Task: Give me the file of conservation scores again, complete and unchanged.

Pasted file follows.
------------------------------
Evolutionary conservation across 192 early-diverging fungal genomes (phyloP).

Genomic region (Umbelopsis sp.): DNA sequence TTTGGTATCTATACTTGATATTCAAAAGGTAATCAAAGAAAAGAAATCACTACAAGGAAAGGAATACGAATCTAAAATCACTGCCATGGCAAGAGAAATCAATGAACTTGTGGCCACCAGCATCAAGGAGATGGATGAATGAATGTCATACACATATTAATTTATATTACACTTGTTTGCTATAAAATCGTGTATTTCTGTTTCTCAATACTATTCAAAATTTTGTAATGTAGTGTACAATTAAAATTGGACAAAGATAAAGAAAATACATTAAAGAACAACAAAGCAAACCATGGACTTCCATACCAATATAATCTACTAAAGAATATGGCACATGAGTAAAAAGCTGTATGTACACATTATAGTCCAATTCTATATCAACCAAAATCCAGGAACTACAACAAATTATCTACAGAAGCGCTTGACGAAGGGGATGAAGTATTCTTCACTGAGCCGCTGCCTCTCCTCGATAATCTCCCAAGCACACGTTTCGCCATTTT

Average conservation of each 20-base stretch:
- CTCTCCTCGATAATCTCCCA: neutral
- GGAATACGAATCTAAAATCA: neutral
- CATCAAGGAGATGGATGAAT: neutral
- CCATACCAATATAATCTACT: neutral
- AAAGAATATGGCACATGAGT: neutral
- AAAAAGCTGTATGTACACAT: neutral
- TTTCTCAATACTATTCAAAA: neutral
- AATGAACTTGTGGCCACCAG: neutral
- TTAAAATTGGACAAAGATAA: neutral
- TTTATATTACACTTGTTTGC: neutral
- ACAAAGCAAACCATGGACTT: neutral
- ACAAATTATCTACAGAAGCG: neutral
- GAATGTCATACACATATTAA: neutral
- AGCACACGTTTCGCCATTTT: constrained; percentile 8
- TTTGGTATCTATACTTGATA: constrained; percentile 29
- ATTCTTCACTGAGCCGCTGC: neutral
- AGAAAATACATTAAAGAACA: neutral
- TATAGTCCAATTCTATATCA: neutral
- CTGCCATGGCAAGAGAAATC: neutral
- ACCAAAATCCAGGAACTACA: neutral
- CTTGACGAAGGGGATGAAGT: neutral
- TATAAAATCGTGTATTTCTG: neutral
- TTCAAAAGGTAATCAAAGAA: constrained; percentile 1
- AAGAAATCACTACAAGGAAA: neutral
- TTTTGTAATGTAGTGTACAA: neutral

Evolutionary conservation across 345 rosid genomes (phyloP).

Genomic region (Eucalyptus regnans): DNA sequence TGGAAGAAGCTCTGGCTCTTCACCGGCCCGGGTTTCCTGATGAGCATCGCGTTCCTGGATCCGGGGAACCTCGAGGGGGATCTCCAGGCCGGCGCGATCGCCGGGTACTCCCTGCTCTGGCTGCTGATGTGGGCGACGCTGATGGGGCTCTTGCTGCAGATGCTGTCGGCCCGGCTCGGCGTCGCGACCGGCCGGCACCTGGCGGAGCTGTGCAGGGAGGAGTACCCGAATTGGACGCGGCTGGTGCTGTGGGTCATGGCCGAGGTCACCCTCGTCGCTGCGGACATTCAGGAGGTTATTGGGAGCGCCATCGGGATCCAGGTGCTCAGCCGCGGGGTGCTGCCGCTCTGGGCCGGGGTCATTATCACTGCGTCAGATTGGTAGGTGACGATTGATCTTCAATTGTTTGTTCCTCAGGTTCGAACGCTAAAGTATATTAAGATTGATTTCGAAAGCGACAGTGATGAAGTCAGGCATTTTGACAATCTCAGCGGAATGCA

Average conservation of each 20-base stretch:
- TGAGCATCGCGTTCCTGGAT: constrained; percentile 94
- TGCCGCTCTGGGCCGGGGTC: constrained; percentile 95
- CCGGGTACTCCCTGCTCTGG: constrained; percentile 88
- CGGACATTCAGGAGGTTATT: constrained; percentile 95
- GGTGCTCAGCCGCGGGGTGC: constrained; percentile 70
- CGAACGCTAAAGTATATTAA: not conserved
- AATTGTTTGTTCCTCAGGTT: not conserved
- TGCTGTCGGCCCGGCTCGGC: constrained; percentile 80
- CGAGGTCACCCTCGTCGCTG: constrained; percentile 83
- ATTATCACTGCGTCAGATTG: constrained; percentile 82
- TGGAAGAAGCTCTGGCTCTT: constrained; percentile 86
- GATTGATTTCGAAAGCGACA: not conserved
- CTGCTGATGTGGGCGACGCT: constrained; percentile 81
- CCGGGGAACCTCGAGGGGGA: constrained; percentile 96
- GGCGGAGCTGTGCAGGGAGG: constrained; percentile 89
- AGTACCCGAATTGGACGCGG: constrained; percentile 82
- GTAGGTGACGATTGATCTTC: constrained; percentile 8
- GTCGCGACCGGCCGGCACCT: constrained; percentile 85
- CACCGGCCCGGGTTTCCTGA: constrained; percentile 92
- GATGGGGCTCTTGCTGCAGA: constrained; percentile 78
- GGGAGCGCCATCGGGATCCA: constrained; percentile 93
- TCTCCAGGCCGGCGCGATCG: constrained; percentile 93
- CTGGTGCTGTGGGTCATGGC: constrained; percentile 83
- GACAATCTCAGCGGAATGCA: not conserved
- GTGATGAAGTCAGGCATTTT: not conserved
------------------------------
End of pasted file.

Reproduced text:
Evolutionary conservation across 192 early-diverging fungal genomes (phyloP).

Genomic region (Umbelopsis sp.): DNA sequence TTTGGTATCTATACTTGATATTCAAAAGGTAATCAAAGAAAAGAAATCACTACAAGGAAAGGAATACGAATCTAAAATCACTGCCATGGCAAGAGAAATCAATGAACTTGTGGCCACCAGCATCAAGGAGATGGATGAATGAATGTCATACACATATTAATTTATATTACACTTGTTTGCTATAAAATCGTGTATTTCTGTTTCTCAATACTATTCAAAATTTTGTAATGTAGTGTACAATTAAAATTGGACAAAGATAAAGAAAATACATTAAAGAACAACAAAGCAAACCATGGACTTCCATACCAATATAATCTACTAAAGAATATGGCACATGAGTAAAAAGCTGTATGTACACATTATAGTCCAATTCTATATCAACCAAAATCCAGGAACTACAACAAATTATCTACAGAAGCGCTTGACGAAGGGGATGAAGTATTCTTCACTGAGCCGCTGCCTCTCCTCGATAATCTCCCAAGCACACGTTTCGCCATTTT

Average conservation of each 20-base stretch:
- CTCTCCTCGATAATCTCCCA: neutral
- GGAATACGAATCTAAAATCA: neutral
- CATCAAGGAGATGGATGAAT: neutral
- CCATACCAATATAATCTACT: neutral
- AAAGAATATGGCACATGAGT: neutral
- AAAAAGCTGTATGTACACAT: neutral
- TTTCTCAATACTATTCAAAA: neutral
- AATGAACTTGTGGCCACCAG: neutral
- TTAAAATTGGACAAAGATAA: neutral
- TTTATATTACACTTGTTTGC: neutral
- ACAAAGCAAACCATGGACTT: neutral
- ACAAATTATCTACAGAAGCG: neutral
- GAATGTCATACACATATTAA: neutral
- AGCACACGTTTCGCCATTTT: constrained; percentile 8
- TTTGGTATCTATACTTGATA: constrained; percentile 29
- ATTCTTCACTGAGCCGCTGC: neutral
- AGAAAATACATTAAAGAACA: neutral
- TATAGTCCAATTCTATATCA: neutral
- CTGCCATGGCAAGAGAAATC: neutral
- ACCAAAATCCAGGAACTACA: neutral
- CTTGACGAAGGGGATGAAGT: neutral
- TATAAAATCGTGTATTTCTG: neutral
- TTCAAAAGGTAATCAAAGAA: constrained; percentile 1
- AAGAAATCACTACAAGGAAA: neutral
- TTTTGTAATGTAGTGTACAA: neutral

Evolutionary conservation across 345 rosid genomes (phyloP).

Genomic region (Eucalyptus regnans): DNA sequence TGGAAGAAGCTCTGGCTCTTCACCGGCCCGGGTTTCCTGATGAGCATCGCGTTCCTGGATCCGGGGAACCTCGAGGGGGATCTCCAGGCCGGCGCGATCGCCGGGTACTCCCTGCTCTGGCTGCTGATGTGGGCGACGCTGATGGGGCTCTTGCTGCAGATGCTGTCGGCCCGGCTCGGCGTCGCGACCGGCCGGCACCTGGCGGAGCTGTGCAGGGAGGAGTACCCGAATTGGACGCGGCTGGTGCTGTGGGTCATGGCCGAGGTCACCCTCGTCGCTGCGGACATTCAGGAGGTTATTGGGAGCGCCATCGGGATCCAGGTGCTCAGCCGCGGGGTGCTGCCGCTCTGGGCCGGGGTCATTATCACTGCGTCAGATTGGTAGGTGACGATTGATCTTCAATTGTTTGTTCCTCAGGTTCGAACGCTAAAGTATATTAAGATTGATTTCGAAAGCGACAGTGATGAAGTCAGGCATTTTGACAATCTCAGCGGAATGCA

Average conservation of each 20-base stretch:
- TGAGCATCGCGTTCCTGGAT: constrained; percentile 94
- TGCCGCTCTGGGCCGGGGTC: constrained; percentile 95
- CCGGGTACTCCCTGCTCTGG: constrained; percentile 88
- CGGACATTCAGGAGGTTATT: constrained; percentile 95
- GGTGCTCAGCCGCGGGGTGC: constrained; percentile 70
- CGAACGCTAAAGTATATTAA: not conserved
- AATTGTTTGTTCCTCAGGTT: not conserved
- TGCTGTCGGCCCGGCTCGGC: constrained; percentile 80
- CGAGGTCACCCTCGTCGCTG: constrained; percentile 83
- ATTATCACTGCGTCAGATTG: constrained; percentile 82
- TGGAAGAAGCTCTGGCTCTT: constrained; percentile 86
- GATTGATTTCGAAAGCGACA: not conserved
- CTGCTGATGTGGGCGACGCT: constrained; percentile 81
- CCGGGGAACCTCGAGGGGGA: constrained; percentile 96
- GGCGGAGCTGTGCAGGGAGG: constrained; percentile 89
- AGTACCCGAATTGGACGCGG: constrained; percentile 82
- GTAGGTGACGATTGATCTTC: constrained; percentile 8
- GTCGCGACCGGCCGGCACCT: constrained; percentile 85
- CACCGGCCCGGGTTTCCTGA: constrained; percentile 92
- GATGGGGCTCTTGCTGCAGA: constrained; percentile 78
- GGGAGCGCCATCGGGATCCA: constrained; percentile 93
- TCTCCAGGCCGGCGCGATCG: constrained; percentile 93
- CTGGTGCTGTGGGTCATGGC: constrained; percentile 83
- GACAATCTCAGCGGAATGCA: not conserved
- GTGATGAAGTCAGGCATTTT: not conserved